The scoop on new air travel battery rules

The "two battery" rule for carry-on luggage applies only to "large" batteries, and there's no federal limit on typical camera, cell phone, toy, and notebook batteries.

On December 28, an Associated Press story was making the rounds that said in part:

To help reduce the risk of fires, air travelers will no longer be able to pack loose lithium batteries in checked luggage beginning January 1, the Transportation Department said Friday.

Passengers can still check baggage with lithium batteries, if they are installed in electronic devices, such as cameras, cell phones, and laptop computers. If packed in plastic bags, batteries may be in carry-on baggage. The limit is two batteries per passenger.

This caused me to perk up at my computer. After all, I routinely travel with at least three spare rechargeable lithium ion batteries (one for my computer, one for my Treo, one for my digital camera) and often more. On some trips, I might also carry various spare nonrechargeable lithium metal batteries for various gear. The checked-luggage thing was no big deal, but if I were truly limited to two spare batteries in my carry-on luggage, that would have been an issue.

The story kicked up the predictable firestorm, only somewhat muted by its appearance over the holidays. Fortunately, it turns out to be incomplete on a critical point. You can find more detailed background and analysis elsewhere, but I thought that it would be useful to reiterate a few critical points, given the incorrect information floating around (and the fact that the Department of Transportation Web page that "explains" the rule is written in rather confusing government speak).

  • Loose (i.e., those not installed in equipment) lithium and lithium ion batteries may, in fact, no longer be put into checked luggage.
  • The "two-battery limit" applies only to lithium ion batteries with more than "8 grams of equivalent lithium content, (which) is approximately 100 watt-hours." The Reader's Digest version is that this limit roughly corresponds to the largest notebook batteries.

    In other words, this limit shouldn't much affect most travelers because there's no limit on typical camera, cell phone, toy, and notebook batteries. So what is affected? Things like external notebook and professional videographer batteries. (I suspect that independent videographers will be one of the groups this new rule could inconvenience.)

  • One issue is that implementing the rule in the field is basically impossible, unless the screeners are just given some rule of thumb like "no limit on notebook batteries or anything smaller."

    My notebook battery is marked only with a voltage and a milliAmp (current) rating. One can convert this to grams of equivalent lithium content (0.3 x voltage x Ah), but somehow, I don't see the screeners at security scrutinizing the label rating of batteries (when present) and whipping out calculators. So we'll have to see how notebook batteries in particular end up being counted, though I don't really expect issues around smaller camera and cell phone batteries.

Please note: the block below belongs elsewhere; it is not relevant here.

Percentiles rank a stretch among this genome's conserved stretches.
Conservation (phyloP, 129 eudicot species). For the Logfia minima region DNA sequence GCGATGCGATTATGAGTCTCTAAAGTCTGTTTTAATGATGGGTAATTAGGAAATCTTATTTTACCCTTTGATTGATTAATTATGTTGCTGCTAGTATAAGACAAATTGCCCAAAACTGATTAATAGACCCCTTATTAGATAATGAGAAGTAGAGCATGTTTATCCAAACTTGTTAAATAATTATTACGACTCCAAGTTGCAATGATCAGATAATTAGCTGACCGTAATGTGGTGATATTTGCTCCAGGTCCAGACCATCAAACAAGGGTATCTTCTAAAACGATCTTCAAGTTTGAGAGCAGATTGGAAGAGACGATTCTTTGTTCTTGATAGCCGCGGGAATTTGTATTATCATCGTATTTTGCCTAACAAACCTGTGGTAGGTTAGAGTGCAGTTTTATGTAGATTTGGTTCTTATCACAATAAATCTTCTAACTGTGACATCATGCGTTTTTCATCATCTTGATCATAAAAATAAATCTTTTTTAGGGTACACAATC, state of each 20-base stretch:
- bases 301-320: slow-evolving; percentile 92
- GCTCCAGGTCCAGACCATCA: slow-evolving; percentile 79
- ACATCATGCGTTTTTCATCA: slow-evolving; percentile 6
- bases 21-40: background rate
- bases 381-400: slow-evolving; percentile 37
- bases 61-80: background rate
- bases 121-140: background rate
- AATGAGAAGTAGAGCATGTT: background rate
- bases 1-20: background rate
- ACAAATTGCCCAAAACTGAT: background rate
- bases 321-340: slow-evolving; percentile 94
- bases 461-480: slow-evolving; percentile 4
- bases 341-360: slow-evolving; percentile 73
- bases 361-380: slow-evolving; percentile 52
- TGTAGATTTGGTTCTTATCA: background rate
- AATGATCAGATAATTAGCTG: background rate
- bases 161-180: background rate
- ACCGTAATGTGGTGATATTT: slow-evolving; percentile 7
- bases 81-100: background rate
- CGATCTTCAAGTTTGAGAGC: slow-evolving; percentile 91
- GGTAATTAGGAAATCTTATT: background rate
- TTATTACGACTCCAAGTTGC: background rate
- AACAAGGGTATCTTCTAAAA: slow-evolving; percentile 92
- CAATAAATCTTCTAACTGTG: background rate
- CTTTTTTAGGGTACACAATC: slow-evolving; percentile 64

• There is no limit on batteries below the 100 watt-hour limit in carry-on luggage.
  • The other relevant part of the rule is that loose batteries are now supposed to be placed in individual plastic bags or otherwise stored in a way that their contacts can't be shorted out. It's impossible to say to what degree this will be enforced, but it's probably something else to put on your travel prep list.

Finally, I think it's worth noting that--much fevered commentary aside--this is not some new inane security rule. It's a response to lithium batteries being suspected as the cause in at least one cargo plane fire. Laptops have also burst into flames rather dramatically because of battery problems. Thus, lithium and lithium ion batteries are known to be problematic from a safety perspective.

However, it's also the case that the mobile-information age essentially runs on these batteries, and any outright ban would be incredibly disruptive. The trick, as always, is therefore to strike a reasonable balance between safety and convenience. These new rules seems to do that--at least on paper.

About the author

Gordon Haff is Red Hat's cloud evangelist although the opinions expressed here are strictly his own. He's focused on enterprise IT, especially cloud computing. However, Gordon writes about a wide range of topics whether they relate to the way too many hours he spends traveling or his longtime interest in photography.

 

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